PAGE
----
Cultural Diversity and Politics

Asian Americans and Politics – by Jonathan Yao

There has been a recent and burgeoning trend towards materialism in Chinese cultures, perhaps coinciding with recent economic booms. I witness this anecdotally whenever I walk down 5th Avenue in Manhattan and see a disproportionate number of Chinese people outside luxury retail stores. After perusing through some studies, I confirmed my intuitions and discovered that 68% of people from Chinese feel a lot of pressure to be successful and make money and that 71% of people from China are most likely to measure their success by what they own. Both of these numbers are the highest among all countries surveyed. Chinese consumers have now overtaken Americans to become the world’s largest buyers of personal luxury items.

From what I understand, Asian cultures, and especially Chinese cultures, tend to buy into the ‘saving face’ and ‘upholding honor’ mentality, wherein upholding one’s reputation is of utmost importance, maybe even the primary source of one’s motivation. The consumption of luxury items then, if we continue to follow this mode of logic, is the most tangible way of demonstrating one’s value and one’s belonging in said community.

When I speak to many Chinese American Republicans, lower taxes is the number one reason why said Chinese Americans support Republican policies. Even when these aforementioned Chinese Americans would fall outside the income brackets that would allow them to enjoy the most generous of Republican tax codes, the idea of one day making that much untaxed income is too tantalizing to ignore present day reality. To be clear, there is no real economic hardship here, just the prospect of one day being ‘successful and having more money’. By definition consumerism falls outside the realm of a necessity.

The idea, then, with lower taxes, would be more personal spending money to seek approval and acceptance by others. Lower taxes are a means to purchasing material items which are a means to seeking approval and acceptance by others.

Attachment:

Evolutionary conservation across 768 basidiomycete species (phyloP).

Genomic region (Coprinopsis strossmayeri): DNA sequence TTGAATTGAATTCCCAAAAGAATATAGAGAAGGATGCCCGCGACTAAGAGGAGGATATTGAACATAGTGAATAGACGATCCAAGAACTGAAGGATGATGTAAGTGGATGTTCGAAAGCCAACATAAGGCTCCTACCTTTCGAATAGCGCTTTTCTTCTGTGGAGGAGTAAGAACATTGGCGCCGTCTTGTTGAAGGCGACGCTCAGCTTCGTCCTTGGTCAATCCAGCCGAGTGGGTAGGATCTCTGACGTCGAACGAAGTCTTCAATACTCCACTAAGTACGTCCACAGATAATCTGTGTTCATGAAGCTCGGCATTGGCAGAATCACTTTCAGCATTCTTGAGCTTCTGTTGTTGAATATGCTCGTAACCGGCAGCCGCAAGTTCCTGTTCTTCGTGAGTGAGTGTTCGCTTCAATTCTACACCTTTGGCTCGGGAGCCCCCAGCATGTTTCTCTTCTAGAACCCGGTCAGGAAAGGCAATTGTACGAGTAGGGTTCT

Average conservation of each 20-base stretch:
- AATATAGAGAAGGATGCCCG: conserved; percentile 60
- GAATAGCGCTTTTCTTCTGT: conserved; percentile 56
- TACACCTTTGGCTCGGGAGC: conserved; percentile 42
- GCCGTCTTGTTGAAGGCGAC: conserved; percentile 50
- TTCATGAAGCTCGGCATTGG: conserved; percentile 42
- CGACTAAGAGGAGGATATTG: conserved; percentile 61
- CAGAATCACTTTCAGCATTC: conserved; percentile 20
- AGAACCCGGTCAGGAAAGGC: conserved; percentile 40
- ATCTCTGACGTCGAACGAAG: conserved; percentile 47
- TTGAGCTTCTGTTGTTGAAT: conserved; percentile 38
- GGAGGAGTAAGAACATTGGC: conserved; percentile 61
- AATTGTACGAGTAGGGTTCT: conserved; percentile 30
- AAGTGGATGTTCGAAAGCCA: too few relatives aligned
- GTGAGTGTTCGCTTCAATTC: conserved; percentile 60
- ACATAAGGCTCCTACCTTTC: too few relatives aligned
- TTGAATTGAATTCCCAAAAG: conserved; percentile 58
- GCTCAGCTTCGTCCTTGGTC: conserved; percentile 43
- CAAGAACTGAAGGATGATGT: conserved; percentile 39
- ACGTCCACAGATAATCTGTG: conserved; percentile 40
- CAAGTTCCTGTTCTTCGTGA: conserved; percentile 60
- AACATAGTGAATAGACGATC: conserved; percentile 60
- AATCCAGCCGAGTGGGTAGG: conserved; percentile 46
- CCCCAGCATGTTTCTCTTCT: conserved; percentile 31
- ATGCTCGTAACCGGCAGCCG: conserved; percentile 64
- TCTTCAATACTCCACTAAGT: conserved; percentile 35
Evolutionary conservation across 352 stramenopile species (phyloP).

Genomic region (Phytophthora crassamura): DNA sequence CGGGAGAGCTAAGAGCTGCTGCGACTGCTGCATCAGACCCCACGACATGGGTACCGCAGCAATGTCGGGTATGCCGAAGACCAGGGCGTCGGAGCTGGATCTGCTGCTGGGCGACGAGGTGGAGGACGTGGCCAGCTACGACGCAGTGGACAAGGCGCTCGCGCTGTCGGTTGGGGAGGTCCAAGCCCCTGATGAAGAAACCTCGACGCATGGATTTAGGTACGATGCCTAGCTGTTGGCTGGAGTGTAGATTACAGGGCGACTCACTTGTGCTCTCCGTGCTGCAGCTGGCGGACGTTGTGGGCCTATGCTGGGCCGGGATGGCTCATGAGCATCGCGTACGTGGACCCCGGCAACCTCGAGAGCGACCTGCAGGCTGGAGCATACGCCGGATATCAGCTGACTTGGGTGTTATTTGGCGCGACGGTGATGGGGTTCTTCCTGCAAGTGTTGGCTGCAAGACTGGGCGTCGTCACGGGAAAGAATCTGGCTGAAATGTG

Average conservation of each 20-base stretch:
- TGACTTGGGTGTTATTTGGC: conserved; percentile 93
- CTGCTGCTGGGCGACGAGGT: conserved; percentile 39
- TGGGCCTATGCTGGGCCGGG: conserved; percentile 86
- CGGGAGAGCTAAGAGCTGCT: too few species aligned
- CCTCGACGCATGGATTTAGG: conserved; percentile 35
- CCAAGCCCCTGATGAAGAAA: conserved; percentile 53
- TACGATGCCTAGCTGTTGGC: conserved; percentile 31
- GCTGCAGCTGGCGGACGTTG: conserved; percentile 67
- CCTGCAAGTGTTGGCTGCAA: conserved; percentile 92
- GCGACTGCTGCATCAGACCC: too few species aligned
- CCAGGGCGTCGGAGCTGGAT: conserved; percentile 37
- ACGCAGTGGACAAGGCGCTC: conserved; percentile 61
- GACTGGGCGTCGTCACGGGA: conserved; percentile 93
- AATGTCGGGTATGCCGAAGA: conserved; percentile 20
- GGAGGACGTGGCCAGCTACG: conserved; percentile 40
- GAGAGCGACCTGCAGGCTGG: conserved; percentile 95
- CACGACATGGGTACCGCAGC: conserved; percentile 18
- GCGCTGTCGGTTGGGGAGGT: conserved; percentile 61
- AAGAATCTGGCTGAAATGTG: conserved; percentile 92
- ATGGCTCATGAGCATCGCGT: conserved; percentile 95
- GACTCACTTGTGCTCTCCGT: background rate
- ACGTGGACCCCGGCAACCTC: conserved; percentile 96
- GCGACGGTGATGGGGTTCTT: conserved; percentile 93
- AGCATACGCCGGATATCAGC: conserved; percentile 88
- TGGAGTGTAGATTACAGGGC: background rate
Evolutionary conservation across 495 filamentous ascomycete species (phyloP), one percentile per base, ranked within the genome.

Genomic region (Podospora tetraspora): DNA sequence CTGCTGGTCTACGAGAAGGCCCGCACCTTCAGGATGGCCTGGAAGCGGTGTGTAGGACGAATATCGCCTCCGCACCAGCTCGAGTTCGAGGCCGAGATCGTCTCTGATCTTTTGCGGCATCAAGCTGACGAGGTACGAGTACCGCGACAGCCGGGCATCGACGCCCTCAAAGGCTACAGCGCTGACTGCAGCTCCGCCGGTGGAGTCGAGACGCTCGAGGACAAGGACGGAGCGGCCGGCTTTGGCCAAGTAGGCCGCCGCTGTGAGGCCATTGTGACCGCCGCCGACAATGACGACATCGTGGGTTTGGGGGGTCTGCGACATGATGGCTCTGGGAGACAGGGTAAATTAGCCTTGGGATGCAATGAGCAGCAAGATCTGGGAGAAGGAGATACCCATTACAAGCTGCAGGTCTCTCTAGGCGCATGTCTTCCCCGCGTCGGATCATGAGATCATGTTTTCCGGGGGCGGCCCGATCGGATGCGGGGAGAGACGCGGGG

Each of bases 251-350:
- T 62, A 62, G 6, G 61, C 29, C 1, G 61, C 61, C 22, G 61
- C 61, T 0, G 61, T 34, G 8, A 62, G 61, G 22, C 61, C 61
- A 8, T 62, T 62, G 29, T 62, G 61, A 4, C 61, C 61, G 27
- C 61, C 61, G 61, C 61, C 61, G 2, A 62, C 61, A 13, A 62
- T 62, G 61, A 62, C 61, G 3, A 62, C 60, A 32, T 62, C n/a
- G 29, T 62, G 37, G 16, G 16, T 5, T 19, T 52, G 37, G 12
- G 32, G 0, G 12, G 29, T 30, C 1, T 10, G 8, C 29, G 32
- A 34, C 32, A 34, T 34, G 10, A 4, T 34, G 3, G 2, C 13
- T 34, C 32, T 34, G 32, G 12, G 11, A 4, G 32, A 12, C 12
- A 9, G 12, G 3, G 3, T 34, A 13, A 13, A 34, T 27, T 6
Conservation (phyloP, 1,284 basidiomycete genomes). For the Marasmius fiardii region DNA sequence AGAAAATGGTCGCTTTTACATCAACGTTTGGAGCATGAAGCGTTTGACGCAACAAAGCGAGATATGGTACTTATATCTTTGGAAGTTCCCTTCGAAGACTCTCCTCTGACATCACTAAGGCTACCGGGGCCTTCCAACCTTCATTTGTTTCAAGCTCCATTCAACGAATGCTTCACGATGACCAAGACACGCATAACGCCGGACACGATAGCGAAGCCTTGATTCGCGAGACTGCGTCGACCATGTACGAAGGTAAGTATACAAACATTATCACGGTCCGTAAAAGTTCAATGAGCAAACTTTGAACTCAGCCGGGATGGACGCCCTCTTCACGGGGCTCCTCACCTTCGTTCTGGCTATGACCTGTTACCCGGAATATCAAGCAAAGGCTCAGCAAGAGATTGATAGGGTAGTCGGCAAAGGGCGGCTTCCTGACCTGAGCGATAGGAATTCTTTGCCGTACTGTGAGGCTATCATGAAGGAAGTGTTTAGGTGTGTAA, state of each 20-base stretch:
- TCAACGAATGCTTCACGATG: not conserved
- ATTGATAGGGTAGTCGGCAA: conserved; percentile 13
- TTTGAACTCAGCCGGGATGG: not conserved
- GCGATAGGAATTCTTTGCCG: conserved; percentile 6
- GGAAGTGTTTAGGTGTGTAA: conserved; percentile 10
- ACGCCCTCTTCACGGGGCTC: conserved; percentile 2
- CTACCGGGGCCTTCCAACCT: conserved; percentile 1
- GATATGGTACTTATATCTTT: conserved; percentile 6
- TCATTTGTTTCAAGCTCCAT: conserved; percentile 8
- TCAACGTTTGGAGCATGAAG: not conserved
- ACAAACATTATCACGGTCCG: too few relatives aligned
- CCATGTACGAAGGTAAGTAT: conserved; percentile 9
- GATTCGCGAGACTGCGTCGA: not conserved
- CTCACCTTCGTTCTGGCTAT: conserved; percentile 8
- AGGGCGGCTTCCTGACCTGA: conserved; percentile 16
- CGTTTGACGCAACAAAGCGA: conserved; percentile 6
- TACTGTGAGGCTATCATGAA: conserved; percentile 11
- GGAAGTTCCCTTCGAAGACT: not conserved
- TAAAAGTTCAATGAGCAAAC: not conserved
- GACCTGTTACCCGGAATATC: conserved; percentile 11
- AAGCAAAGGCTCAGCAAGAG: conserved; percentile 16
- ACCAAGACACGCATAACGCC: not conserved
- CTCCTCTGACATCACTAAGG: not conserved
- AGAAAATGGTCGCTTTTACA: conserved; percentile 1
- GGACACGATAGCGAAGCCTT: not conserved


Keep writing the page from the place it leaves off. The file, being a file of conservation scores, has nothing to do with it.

We currently live in a Democracy in which all citizens can participate and have a voice in shaping their vision of this country. The Republicans cling to a Xenophonic platform in which White is Right and every other group a threat, whether it be Hispanics, Blacks, Muslims, and yes, even Asians. The Democratic platform, championed by Hilary Clinton, embraces diversity and acceptance, favoring pro-immigration policies, anti-discrimination policies, and seeks to appoint minorities in leadership roles within the public sector.

You can have a Prada bag or even a Porsche, but to hardcore Trump supporters, you are still just an Asian, a foreigner, someone who isn’t American and will never be, someone who will never belong. What good is all of that hard work, that financial success, those fancy material items, if you still fall so short of your ultimate goal of finding belonging and acceptance in America? What if I told you there was an easier path towards finding belonging and acceptance? What if it just meant voting for candidates who recognize you as American no matter what you look like, no matter where your ancestors come from? What if meant voting for a candidate who sees you and values you the same you want to be seen and valued?

Civic engagement requires effort, maybe even less effort than that required through private enterprise, but it symbolizes more than anything else who belongs and whose voices matter in our society. Historically, Asian Americans, despite their economic success, have been powerless against political exclusionary acts like the 1882 Chinese Exclusion Act or the Internment of Japanese Americans in the 1940s. Should Trump win this election and anti-Asian sentiments rise, just as they did earlier in our history when the white working class resented the rise of Asian Americans, economic success and material wealth will not protect us from not just the off-hand discrimination many of us face in our day-to-day lives, but the systemic legal discrimination that our forebearers faced. The stakes are higher than ever, but the path forward is clear.

###
Johnathan Yao currently works at the Center for Medicare & Medicaid Innovation implementing National Healthcare Reform through the Affordable Care Act. A descendent from China, he grew up in Princeton, NJ, and attended Yale University, where he received both his undergraduate degree and his Masters of Public Health.

One thought on “Asian Americans and Politics – by Jonathan Yao”

  1. Very nice article Jonathan. There comes a time in our lives
    when we can hopefully see beyond our own immediate needs and wants.
    I believe society asa whole will not progress much when
    we don’t reach out to those who are less fortunate .

Leave a Reply

Your email address will not be published. Required fields are marked *

*